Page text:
Chicken Crazy

Martin ac­quires four new lit­tle birds. Ev­ery­one is in­trigued...

Your Chickens - - Contents -

With Martin Gur­don

Fi­nally, our flock has ex­panded, with the ar­rival of a quar­tet of new birds. It’s slightly ironic that af­ter years of go­ing for heavy breeds, and hop­ing that one day we’d have a sin­gle flock of big hens, our new ar­rivals are ban­tams, and join three ex­ist­ing Polish Crested ban­tams, which means our flock of lit­tle chick­ens is know big­ger than the ‘large’ flock, which cur­rently is down to a trio.

Our lat­est birds are a pi­geon-sized Ser­ena, a mys­tery cross breed that con­tains some Ser­ena in its DNA, an en­tirely non-spe­cific hen and pretty, choco­late brown Wyan­dotte. The last two are big­ger ban­tams, and we’re hop­ing to in­te­grate them into our large flock. The two smaller birds will end up with Wonky, the wid­owed Polish Crested cock­erel, whose been on his own since the sum­mer when his part­ner Hestletina ex­pired.


The ban­tam quar­tet came from a well es­tab­lished, lo­cal am­a­teur breeder. The hy­giene was good, the hous­ing ex­cel­lent, the ven­dor had clearly kept birds for years, and the an­i­mals them­selves were re­laxed and busy.

Our orig­i­nal plan had been to buy a pair of ban­tams for Wonky, but we liked the look of the other birds, and de­cided this would be a way of main­tain­ing our main flock. The quar­tet were all about a year old.

So far they have set­tled in well. We res­ur­rected the chicken house usu­ally re­served for broody hens, and pressed our rather tired ‘spare’ wire run into ser­vice as stamp­ing about space, plac­ing this en­sem­ble near to Wonky, who perked up hugely at the site of fresh avian totty.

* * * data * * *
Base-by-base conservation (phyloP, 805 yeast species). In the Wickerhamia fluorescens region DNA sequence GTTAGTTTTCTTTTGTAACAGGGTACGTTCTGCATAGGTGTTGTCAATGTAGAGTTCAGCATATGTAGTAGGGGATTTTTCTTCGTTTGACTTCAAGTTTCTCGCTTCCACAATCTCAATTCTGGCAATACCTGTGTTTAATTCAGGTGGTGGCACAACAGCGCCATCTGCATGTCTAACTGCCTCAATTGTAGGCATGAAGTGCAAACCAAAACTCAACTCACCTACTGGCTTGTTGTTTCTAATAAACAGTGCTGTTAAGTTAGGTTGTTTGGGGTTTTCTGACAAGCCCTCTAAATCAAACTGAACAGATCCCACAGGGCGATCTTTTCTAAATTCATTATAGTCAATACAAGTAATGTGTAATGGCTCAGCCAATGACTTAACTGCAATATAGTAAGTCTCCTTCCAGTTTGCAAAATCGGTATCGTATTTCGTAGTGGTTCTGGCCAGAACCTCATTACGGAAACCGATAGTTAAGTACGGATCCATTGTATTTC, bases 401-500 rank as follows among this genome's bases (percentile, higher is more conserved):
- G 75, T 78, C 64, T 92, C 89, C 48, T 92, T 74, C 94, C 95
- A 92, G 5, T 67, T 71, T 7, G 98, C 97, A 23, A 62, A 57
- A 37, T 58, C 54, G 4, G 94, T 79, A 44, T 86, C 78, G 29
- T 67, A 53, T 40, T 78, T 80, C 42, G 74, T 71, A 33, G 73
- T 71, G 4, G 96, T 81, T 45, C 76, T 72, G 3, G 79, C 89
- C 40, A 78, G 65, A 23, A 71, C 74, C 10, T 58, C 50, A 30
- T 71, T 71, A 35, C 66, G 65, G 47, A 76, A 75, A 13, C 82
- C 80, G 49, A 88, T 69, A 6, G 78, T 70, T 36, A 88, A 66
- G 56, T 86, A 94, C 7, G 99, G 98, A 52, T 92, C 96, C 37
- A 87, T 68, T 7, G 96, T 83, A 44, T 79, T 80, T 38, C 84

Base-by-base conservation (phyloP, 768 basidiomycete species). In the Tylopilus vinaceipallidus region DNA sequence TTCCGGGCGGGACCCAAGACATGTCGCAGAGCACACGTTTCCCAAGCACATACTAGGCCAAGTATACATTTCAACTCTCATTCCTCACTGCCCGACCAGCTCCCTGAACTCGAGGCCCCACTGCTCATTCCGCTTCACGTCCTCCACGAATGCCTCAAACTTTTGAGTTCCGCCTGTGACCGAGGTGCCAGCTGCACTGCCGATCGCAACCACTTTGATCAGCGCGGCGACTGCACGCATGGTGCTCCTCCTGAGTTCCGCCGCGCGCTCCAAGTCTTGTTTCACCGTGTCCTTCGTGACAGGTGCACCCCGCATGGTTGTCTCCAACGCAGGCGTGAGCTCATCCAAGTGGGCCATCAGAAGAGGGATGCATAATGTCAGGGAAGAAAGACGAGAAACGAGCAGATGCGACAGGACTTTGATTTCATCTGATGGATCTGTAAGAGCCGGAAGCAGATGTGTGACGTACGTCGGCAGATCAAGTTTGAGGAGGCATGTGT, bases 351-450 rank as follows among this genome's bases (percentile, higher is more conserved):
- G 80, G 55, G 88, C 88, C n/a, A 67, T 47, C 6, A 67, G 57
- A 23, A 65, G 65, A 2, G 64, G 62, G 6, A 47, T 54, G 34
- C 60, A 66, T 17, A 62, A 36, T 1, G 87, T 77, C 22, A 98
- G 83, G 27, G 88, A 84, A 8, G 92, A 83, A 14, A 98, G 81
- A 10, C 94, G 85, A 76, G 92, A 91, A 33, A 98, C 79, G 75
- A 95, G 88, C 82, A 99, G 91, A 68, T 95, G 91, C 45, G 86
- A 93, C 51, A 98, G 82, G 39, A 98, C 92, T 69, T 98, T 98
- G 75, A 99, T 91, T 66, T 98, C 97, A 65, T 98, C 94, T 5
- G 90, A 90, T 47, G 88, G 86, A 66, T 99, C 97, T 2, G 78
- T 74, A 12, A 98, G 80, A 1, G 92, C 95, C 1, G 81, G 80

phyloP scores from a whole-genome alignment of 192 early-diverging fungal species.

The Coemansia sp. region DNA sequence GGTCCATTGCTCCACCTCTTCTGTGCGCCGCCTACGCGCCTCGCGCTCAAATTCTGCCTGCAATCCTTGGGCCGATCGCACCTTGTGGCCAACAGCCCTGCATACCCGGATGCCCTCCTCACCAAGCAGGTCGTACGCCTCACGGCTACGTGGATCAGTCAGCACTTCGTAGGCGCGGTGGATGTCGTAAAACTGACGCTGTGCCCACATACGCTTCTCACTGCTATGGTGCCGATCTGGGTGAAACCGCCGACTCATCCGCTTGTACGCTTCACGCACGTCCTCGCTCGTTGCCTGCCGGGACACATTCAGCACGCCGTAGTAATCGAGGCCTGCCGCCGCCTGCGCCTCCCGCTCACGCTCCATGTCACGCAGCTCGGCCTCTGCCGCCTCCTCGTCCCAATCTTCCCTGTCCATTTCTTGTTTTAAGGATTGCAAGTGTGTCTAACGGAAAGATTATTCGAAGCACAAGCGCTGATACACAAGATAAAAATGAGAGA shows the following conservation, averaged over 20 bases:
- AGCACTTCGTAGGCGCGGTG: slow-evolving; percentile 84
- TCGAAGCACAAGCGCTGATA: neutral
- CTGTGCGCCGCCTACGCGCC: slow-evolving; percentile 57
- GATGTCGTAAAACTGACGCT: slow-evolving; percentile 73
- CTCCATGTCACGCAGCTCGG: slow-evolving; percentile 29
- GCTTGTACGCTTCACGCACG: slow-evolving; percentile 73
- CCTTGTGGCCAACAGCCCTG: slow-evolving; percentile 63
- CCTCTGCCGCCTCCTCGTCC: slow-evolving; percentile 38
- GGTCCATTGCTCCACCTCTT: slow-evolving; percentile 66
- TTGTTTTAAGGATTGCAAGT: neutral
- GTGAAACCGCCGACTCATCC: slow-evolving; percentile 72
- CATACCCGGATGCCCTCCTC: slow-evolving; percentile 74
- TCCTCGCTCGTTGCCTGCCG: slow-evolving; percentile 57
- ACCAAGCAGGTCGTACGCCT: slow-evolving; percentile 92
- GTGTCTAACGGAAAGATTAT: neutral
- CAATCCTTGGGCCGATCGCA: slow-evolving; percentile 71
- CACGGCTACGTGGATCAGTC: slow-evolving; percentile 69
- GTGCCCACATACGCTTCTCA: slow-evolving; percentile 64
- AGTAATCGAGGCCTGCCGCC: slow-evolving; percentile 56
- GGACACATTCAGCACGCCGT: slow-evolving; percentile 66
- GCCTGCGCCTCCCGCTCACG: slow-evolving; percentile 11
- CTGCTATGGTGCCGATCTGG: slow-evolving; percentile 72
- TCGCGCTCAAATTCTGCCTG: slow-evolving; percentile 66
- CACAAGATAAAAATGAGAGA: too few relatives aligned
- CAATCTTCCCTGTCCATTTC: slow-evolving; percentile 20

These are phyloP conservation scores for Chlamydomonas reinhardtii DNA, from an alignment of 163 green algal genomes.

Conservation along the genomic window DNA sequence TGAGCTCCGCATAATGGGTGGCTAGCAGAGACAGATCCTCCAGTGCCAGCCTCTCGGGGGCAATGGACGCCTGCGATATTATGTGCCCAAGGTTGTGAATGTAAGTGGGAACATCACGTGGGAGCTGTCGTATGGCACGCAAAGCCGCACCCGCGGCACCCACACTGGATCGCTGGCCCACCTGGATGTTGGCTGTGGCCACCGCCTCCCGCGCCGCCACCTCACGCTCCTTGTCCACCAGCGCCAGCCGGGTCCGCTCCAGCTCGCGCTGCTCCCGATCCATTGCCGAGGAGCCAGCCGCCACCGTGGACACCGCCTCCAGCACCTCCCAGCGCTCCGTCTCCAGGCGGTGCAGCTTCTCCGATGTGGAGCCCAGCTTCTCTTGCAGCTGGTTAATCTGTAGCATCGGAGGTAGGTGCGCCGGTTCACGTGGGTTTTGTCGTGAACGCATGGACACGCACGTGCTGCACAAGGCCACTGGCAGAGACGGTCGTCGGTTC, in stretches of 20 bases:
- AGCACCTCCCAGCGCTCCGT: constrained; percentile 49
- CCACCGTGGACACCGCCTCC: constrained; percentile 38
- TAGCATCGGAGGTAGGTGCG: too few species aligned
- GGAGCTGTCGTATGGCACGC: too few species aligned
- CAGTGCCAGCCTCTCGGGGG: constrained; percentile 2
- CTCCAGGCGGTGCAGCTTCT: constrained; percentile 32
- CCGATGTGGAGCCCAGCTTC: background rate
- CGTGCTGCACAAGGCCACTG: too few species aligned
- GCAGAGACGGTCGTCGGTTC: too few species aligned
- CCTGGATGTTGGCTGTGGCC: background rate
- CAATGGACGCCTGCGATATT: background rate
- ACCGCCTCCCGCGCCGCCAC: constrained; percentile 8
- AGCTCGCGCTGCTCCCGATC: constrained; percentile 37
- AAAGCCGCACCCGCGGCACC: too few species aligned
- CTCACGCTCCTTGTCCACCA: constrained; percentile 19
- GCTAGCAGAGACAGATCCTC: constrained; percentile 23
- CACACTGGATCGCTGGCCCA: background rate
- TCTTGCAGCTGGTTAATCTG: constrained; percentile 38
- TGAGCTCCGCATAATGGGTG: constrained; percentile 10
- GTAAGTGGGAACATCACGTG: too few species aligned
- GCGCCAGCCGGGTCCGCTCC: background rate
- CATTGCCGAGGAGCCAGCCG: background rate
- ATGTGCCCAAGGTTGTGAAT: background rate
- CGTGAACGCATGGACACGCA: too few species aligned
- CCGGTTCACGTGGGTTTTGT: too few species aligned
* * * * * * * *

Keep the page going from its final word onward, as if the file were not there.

All the other hens were sim­i­larly in­trigued, and there was soon a dep­u­ta­tion of big chick­ens, in­clud­ing Priscilla the Brahma, who has fi­nally shrugged off brood­i­ness. Much eye­balling and loom­ing en­sued, par­tic­u­larly from chief chicken Slasher, whose look of men­ace was some­what un­der­mined by a se­ri­ous moult, which has left her look­ing spiny, and semi plucked in places.

The plan is to keep our new birds sep­a­rate from the ex­ist­ing hens for about a month, then start in­tro­duc­ing them to their per­ma­nent flocks at bed times, re­mov­ing them in the morning to lessen any bul­ly­ing un­til we reckon ev­ery­one’s ready.

It’s too early to get a sense of the new an­i­mals’ char­ac­ters, but two names have sug­gested them­selves. I rather favour ‘Tyson’ for the small­est hen, although my wife is less en­am­oured with the idea. Her sug­ges­tion that we call the brown Wyan­dotte ‘Dot’ has met with univer­sal ap­proval. As for the other two, it’s only a mat­ter of time be­fore be­havioural quirks will make who they are en­tirely ob­vi­ous.

So far they have set­tled in well. The other birds were in­trigued...

ABOVE: Martin’s new chick­ens

Martin Gur­don

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